Given hourly NOX and NO2 from a roadside site and hourly NOX, NO2 and O3 from a background site the function will estimate the emissions ratio of NO2/NOX --- the level of primary NO2
calcFno2(input, tau = 60, user.fno2, main = "", xlab = "year", ...)
A data frame with the following fields.
Mixing time scale. It is unlikely the user will need to adjust this. See details below.
User-supplied f-NO2 fraction e.g. 0.1 is a NO2/NOX ratio of 10 series and is useful for testing "what if" questions.
Title of plot if required.
Other graphical parameters send to
As well as generating the plot itself,
calcFno2 also returns
an object of class ``openair''. The object includes three main
call, the command used to generate the plot;
data, the data frame of summarised information used to make the
plot, the plot itself. If retained, e.g. using
output <- calcFno2(...), this output can be used to recover the
data, reproduce or rework the original plot or undertake further
An openair output can be manipulated using a number of generic operations,
The principal purpose of this function is to estimate the level of primary
(or direct) NO2 from road vehicles. When hourly data of NOX, NO2 and O3 are
available, the total oxidant method of Clapp and Jenkin (2001) can be used.
If roadside O3 measurements are available see
for details of how to estimate the primary NO2 fraction.
In the absence of roadside O3 measurements, it is rather more problematic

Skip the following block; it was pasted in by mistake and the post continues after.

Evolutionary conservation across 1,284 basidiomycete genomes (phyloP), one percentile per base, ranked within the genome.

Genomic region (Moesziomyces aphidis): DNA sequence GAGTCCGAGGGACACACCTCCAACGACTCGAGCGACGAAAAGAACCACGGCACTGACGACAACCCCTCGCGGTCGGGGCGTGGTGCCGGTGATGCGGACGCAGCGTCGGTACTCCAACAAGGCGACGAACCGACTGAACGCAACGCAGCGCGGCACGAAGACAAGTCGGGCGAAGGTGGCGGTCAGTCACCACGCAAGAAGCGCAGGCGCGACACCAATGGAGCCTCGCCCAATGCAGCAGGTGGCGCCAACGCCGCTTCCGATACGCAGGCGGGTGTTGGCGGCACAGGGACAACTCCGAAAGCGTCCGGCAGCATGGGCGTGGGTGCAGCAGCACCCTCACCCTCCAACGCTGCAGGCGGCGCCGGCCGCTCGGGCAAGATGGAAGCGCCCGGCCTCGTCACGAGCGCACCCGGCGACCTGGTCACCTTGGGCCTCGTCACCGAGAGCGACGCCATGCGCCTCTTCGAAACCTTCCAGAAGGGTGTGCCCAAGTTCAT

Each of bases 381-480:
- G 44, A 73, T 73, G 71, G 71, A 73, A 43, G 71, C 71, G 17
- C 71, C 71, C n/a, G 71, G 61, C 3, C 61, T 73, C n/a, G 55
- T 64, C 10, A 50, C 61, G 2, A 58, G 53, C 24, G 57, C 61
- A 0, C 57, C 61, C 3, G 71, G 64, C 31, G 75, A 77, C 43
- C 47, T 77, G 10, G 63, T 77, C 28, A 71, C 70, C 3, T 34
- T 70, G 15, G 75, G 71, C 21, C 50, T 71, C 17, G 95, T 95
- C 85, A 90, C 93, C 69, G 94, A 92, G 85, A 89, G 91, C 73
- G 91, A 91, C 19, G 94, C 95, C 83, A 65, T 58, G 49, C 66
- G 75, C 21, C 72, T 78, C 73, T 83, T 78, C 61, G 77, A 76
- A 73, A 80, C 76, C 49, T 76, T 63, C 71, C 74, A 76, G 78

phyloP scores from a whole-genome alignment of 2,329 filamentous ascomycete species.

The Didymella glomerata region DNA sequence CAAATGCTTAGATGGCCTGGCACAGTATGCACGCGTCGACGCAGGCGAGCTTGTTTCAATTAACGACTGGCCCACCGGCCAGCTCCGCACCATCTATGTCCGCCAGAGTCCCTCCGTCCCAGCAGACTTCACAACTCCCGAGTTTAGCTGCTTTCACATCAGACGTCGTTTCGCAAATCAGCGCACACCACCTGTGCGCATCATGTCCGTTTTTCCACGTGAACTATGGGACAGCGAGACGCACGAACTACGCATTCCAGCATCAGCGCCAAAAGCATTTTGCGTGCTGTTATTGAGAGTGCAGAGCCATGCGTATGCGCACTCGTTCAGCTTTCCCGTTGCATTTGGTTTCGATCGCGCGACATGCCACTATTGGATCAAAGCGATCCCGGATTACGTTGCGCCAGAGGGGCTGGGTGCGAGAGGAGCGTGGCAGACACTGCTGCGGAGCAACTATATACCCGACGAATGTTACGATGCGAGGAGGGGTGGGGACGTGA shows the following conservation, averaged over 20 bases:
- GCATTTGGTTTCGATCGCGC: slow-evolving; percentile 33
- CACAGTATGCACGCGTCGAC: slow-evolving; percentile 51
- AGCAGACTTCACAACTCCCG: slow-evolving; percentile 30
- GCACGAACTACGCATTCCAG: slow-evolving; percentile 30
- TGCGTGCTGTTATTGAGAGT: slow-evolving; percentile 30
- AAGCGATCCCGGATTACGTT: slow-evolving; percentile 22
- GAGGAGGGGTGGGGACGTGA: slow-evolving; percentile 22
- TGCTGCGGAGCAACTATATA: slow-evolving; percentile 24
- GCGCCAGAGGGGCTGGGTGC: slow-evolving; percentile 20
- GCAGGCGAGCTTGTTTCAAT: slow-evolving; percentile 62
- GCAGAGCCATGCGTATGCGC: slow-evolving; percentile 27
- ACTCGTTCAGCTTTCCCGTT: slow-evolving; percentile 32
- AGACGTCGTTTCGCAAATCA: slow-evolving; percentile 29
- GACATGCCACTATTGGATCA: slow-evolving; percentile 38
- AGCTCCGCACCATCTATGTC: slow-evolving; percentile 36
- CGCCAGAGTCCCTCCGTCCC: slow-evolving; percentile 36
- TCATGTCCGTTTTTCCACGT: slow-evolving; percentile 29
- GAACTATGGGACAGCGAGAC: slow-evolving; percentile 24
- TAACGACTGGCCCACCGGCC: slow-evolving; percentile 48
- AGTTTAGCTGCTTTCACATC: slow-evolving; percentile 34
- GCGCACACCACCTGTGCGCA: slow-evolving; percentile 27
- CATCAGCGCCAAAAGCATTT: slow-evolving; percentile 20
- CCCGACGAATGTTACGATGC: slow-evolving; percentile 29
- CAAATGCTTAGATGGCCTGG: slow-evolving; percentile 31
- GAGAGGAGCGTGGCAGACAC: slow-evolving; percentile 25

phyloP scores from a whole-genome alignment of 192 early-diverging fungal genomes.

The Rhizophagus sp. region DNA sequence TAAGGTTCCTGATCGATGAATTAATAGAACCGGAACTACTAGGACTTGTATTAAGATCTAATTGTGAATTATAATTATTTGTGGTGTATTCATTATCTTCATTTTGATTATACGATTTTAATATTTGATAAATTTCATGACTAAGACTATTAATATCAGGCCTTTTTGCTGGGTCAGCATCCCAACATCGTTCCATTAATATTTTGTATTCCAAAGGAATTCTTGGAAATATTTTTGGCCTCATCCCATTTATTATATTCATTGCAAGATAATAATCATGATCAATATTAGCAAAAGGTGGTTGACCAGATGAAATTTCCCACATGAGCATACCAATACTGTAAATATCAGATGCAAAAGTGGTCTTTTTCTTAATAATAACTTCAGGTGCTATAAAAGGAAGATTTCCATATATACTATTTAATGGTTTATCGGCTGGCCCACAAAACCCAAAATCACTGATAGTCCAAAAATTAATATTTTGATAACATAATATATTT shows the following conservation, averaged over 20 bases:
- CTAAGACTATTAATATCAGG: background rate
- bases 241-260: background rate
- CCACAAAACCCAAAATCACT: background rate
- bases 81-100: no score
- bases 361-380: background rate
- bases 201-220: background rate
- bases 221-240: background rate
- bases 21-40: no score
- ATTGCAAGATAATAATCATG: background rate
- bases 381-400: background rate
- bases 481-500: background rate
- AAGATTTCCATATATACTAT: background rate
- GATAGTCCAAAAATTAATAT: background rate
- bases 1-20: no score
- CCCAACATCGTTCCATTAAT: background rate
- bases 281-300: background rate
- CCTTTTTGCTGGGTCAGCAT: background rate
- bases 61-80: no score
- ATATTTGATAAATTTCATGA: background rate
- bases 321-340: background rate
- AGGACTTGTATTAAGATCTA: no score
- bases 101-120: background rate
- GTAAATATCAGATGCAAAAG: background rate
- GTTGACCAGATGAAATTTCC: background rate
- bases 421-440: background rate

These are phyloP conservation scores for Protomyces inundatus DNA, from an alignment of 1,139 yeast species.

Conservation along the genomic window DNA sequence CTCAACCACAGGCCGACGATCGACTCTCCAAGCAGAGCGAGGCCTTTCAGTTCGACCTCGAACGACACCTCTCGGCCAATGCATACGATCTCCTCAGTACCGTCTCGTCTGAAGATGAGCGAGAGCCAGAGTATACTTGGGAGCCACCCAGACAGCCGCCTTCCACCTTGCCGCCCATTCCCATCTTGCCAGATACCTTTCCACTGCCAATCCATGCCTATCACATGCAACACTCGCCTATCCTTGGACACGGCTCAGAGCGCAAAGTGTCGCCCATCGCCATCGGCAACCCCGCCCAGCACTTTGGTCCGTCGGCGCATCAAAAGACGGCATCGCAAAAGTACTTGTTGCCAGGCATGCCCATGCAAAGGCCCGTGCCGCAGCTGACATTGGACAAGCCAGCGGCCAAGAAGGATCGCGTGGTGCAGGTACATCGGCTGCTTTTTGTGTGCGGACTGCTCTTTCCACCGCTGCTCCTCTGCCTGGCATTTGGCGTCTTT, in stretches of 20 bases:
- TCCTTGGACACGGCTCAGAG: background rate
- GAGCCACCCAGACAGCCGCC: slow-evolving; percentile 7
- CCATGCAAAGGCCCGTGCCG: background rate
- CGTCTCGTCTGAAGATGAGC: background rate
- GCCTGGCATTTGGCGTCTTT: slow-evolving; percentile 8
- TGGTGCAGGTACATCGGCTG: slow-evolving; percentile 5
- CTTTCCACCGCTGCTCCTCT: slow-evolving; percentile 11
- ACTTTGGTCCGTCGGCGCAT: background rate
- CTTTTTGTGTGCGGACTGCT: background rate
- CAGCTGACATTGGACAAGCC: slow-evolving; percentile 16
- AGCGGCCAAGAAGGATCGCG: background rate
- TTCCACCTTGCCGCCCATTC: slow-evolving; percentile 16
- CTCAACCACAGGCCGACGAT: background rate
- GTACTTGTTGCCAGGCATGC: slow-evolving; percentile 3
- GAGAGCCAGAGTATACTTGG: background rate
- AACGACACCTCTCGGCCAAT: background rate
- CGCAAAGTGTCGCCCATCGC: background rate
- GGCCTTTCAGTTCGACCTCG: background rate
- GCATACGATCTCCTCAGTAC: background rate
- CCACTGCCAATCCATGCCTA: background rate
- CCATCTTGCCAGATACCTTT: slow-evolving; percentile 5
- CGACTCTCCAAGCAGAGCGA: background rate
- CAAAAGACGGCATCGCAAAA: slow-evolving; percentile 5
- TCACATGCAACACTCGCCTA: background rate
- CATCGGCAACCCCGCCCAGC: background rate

to calculate the fraction of primary NO2. Carslaw and Beevers (2005c)
developed an approach based on
linearRelation the analysis of
roadside and background measurements. The increment in roadside NO2
concentrations is primarily determined by direct emissions of NO2 and the
availability of One to react with NO to form NO2. The method aims to
quantify the amount of NO2 formed through these two processes by seeking
the optimum level of primary NO2 that gives the least error.
Test data is provided at http://www.openair-project.org.
Clapp, L.J., Jenkin, M.E., 2001. Analysis of the relationship between ambient levels of O3, NO2 and NO as a function of NOX in the UK. Atmospheric Environment 35 (36), 6391-6405.
Carslaw, D.C. and N Carslaw (2007). Detecting and characterising small changes in urban nitrogen dioxide concentrations. Atmospheric Environment. Vol. 41, 4723-4733.
Carslaw, D.C., Beevers, S.D. and M.C. Bell (2007). Risks of exceeding the hourly EU limit value for nitrogen dioxide resulting from increased road transport emissions of primary nitrogen dioxide. Atmospheric Environment 41 2073-2082.
Carslaw, D.C. (2005a). Evidence of an increasing NO2/NOX emissions ratio from road traffic emissions. Atmospheric Environment, 39(26) 4793-4802.
Carslaw, D.C. and Beevers, S.D. (2005b). Development of an urban inventory for road transport emissions of NO2 and comparison with estimates derived from ambient measurements. Atmospheric Environment, (39): 2049-2059.
Carslaw, D.C. and Beevers, S.D. (2005c). Estimations of road vehicle primary NO2 exhaust emission fractions using monitoring data in London. Atmospheric Environment, 39(1): 167-177.
Carslaw, D. C. and S. D. Beevers (2004). Investigating the Potential Importance of Primary NO2 Emissions in a Street Canyon. Atmospheric Environment 38(22): 3585-3594.
Carslaw, D. C. and S. D. Beevers (2004). New Directions: Should road vehicle emissions legislation consider primary NO2? Atmospheric Environment 38(8): 1233-1234.
linearRelation if you have roadside ozone
## Users should see the full openair manual for examples of how ## to use this function.